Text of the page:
(Natural News) The economic slowdown brought about by the global coronavirus pandemic, compounded with the price war between Saudi Arabia and Russia, has sent oil prices into an 18-year low Monday. This was crude-oil future’s biggest percentage drop on record for any month or quarter, according to Dow Jones Market Data analysis, since 1983.
Crude oil futures in the U.S. slumped 6.6 percent to $20.09 a barrel. This represents their lowest price since February of 2002. The drop also brought their slide for the year to 57 percent, or $41.
The most recent declines came after President Doland Trump extended his administration’s social-distancing guidelines to stop the spread of the coronavirus to April 30. Before this, the President had set a tentative date of April 12, Easter Sunday, to restart a U.S. economy that had been frozen in the name of stopping the outbreak. As a result of this, industry analysts have further lowered their expectations for fuel consumption. The drastic reduction in economic activity and global travel has resulted in a historic drop in oil demand.
Consumer demand isn’t there to help sector recover
Traditionally, when fuel prices plummet, consumers such as airlines and bunker fuel, among others, drive demand, eventually helping the energy sector recover. However, the restrictions on travel and movement around the world mean that this increase in demand isn’t happening. This leaves traders with a massive surplus of oil and, as a result, even lower prices ahead. (Related: Coronavirus sinks global oil markets with no bottom in sight.)
“The longer the stay-at-home-orders are in place, the worse it gets,” stated Andy Lipow, president of Houston-based consulting firm Lipow Oil Associates. “The demand door was slammed shut into the face of the oil industry.”
While U.S. crude futures prices hover at around $20, regional prices in energy towns such as Midland, Texas, as even lower. This underscores the existential threat that energy producers around the world face. Economic growth for emerging markets from Saudi Arabia to Brazil is set to be dented from the slide. This could potentially exacerbate the fallout from the coronavirus pandemic.
The Saudi-Russia oil-price war is making things worse
While the outbreak’s negative effect on travel continues to slash oil consumption by millions of barrels a day, the price war between Saudi Arabia and Russia isn’t helping. An alliance between Russia and the Saudi led Organization of the Petroleum Exporting Countries (OPEC) imploded earlier this month. While OPEC wanted to decrease the supply of oil to take account of the reduction in demand. However, Russian President Vladimir Putin thought this move would cede too much ground to American oil producers which resulted in the split and the current price war.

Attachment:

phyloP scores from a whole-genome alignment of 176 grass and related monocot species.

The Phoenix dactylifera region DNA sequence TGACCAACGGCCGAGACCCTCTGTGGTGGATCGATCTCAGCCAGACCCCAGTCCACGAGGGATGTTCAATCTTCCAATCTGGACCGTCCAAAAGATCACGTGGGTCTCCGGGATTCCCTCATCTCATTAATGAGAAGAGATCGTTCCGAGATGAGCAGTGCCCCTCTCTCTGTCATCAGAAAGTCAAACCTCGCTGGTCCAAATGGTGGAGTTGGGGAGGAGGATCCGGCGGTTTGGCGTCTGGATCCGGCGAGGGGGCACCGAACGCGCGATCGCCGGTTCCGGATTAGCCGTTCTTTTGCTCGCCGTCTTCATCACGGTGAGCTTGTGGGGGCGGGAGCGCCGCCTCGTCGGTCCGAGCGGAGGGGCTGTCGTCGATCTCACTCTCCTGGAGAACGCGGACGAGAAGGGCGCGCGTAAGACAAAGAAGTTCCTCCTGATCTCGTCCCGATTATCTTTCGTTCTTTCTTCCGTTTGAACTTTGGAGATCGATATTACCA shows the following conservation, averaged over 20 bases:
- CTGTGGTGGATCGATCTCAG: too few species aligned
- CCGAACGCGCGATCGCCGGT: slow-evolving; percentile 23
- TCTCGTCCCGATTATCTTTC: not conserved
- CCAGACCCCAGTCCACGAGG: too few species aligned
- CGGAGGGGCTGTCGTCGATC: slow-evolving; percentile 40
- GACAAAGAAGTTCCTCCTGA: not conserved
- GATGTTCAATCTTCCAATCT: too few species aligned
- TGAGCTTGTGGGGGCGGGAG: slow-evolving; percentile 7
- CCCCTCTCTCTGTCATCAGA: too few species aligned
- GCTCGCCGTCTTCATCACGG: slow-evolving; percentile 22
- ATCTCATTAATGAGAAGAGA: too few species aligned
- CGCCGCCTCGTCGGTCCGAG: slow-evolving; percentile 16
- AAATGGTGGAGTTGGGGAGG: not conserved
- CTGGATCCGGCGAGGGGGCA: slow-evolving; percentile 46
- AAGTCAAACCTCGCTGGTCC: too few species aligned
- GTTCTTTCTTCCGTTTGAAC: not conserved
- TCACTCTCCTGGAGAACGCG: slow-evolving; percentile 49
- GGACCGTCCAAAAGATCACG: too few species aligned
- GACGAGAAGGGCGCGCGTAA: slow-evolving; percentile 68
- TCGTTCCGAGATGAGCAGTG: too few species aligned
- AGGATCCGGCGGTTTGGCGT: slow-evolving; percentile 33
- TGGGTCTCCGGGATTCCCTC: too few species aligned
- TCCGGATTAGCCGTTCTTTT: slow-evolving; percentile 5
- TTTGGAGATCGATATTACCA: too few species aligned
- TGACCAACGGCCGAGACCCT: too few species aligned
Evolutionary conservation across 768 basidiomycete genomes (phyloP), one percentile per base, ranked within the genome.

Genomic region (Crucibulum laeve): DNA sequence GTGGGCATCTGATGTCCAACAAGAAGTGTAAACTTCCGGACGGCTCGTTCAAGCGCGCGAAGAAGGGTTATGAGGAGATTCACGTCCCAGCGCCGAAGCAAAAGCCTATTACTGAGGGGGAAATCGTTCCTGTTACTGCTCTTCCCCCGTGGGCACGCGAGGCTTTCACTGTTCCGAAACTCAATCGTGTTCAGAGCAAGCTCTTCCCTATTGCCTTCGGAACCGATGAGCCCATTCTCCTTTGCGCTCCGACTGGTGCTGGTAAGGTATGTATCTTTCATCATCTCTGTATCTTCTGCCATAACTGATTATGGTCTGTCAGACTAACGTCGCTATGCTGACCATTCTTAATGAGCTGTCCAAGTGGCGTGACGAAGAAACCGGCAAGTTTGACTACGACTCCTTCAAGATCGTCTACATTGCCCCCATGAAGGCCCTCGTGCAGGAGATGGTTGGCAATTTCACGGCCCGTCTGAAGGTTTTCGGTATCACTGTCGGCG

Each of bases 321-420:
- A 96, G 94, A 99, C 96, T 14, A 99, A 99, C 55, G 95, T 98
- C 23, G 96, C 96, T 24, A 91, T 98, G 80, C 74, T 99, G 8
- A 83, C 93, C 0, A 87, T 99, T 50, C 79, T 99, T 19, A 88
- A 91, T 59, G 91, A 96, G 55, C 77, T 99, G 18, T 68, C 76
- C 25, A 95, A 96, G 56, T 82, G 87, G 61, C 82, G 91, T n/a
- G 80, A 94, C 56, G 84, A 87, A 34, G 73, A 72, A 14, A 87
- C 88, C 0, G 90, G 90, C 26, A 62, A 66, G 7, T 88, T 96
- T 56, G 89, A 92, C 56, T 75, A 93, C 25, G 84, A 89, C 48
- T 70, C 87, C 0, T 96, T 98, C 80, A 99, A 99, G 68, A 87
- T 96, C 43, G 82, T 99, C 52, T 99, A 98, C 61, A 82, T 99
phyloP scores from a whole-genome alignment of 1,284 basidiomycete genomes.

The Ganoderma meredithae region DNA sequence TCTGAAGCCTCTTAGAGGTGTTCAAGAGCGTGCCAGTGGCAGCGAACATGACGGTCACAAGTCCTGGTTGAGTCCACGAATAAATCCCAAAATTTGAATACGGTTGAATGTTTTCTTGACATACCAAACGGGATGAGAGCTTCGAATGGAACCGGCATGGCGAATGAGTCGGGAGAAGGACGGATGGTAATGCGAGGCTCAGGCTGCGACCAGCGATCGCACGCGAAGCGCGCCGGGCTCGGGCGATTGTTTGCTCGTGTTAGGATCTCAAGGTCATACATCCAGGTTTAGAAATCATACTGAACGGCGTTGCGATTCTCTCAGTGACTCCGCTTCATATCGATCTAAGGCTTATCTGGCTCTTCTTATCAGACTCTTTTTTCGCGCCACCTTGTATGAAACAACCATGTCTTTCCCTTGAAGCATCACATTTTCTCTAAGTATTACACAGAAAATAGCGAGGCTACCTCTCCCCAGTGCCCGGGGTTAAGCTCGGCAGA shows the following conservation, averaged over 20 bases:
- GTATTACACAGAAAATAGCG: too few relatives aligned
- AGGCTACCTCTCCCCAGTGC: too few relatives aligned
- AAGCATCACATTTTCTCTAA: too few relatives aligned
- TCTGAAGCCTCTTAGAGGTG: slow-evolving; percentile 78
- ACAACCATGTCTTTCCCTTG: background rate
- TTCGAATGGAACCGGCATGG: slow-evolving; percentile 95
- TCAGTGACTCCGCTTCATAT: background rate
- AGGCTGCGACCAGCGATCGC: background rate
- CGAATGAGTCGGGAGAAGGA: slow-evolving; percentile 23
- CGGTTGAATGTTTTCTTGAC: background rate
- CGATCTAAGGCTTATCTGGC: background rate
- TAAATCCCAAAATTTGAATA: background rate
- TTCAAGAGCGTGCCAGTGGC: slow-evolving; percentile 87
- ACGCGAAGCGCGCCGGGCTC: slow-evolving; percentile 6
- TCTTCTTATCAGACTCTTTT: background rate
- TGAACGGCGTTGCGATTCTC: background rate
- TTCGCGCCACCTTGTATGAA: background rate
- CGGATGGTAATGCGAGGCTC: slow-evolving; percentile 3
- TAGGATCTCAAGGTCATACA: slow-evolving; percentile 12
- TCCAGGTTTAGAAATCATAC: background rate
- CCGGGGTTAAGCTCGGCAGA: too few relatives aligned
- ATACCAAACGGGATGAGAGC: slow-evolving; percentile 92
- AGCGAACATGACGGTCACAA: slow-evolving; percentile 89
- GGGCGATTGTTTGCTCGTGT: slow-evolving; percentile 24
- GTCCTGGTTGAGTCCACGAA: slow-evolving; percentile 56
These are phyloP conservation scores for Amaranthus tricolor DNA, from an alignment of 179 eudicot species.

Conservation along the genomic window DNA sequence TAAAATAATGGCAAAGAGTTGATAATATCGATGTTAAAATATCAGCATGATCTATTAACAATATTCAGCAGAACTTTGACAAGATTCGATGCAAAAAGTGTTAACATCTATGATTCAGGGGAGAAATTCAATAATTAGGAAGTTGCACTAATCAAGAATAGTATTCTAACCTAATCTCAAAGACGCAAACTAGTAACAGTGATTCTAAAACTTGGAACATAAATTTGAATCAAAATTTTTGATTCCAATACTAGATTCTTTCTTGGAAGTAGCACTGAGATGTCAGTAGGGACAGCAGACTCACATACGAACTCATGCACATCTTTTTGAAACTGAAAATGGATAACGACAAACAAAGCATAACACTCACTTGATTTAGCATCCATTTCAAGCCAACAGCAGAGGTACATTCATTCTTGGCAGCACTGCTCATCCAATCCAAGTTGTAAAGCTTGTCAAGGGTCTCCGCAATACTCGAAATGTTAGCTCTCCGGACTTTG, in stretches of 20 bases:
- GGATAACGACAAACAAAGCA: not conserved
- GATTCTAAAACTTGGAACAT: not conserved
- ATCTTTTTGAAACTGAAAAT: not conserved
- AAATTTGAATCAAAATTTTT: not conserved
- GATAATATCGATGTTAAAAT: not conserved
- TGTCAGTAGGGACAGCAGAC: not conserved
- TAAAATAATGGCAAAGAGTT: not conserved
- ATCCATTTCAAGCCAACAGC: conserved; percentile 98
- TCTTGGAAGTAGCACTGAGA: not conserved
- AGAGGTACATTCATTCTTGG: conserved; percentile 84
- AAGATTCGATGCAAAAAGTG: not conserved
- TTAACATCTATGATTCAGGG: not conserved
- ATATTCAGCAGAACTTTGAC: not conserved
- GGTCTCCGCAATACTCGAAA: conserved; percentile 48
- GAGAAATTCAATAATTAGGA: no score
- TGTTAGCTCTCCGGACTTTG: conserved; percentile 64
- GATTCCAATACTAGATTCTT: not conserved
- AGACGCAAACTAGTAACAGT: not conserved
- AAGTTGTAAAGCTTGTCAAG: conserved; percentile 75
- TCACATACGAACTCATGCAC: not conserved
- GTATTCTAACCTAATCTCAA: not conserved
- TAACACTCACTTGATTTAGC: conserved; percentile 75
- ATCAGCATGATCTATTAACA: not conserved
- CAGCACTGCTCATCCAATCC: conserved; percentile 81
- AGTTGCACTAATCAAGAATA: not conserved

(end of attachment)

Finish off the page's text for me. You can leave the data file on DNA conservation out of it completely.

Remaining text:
To help protect U.S. energy producers, President Trump held a call with President Putin about the price war on Monday. According to White House Deputy Press Secretary Judd Deere, both presidents agreed on the importance of stability in global energy markets.
In an interview with Fox & Friends, President Trump expressed concern that the price war was putting the oil industry in danger.
“We don’t want to have a dead industry that’s wiped out,” President Trump said. “It’s bad for them, bad for everybody. This is a fight between Saudi Arabia and Russia having to do with how many barrels to let out. And they both went crazy; they both went crazy.”
Cutting supply may not be enough
Shares of U.S. energy companies went up Monday alongside the broader stock market. However, the broader S&P 500 energy group is still down 52 percent for the year from its previous high in January. As a response to this, many companies — including Pioneer, Parsley and Exxon Mobil Corp., — are now pledging to cut spending in response to the crisis.
The slide on Monday reflects a new view that even cutting the supply of oil may not be enough to boost oil prices as the transportation industry remains at a standstill. Brent crude, the global gauge of oil prices, fell 8.7% to $22.76 a barrel. This is yet another signal that a longer economic shutdown could pummel the oil patch even more.
Meanwhile, industry analysts say that there is a limit to how much oil can be stored in the U.S. and in tankers around the world. This limit could be reached if the amount of stockpiled crude continues to surge. As this process continues, traders say that it should keep the price of oil under pressure, even if producers hold back supply.
“The potential supply shortage which will be caused by producers shutting in production will not be enough, and I don’t think it will have any price supportive action in the next three months,” explained Tamas Varga, an analyst at brokerage PVM Oil Associates. “All in all, the situation is dire.”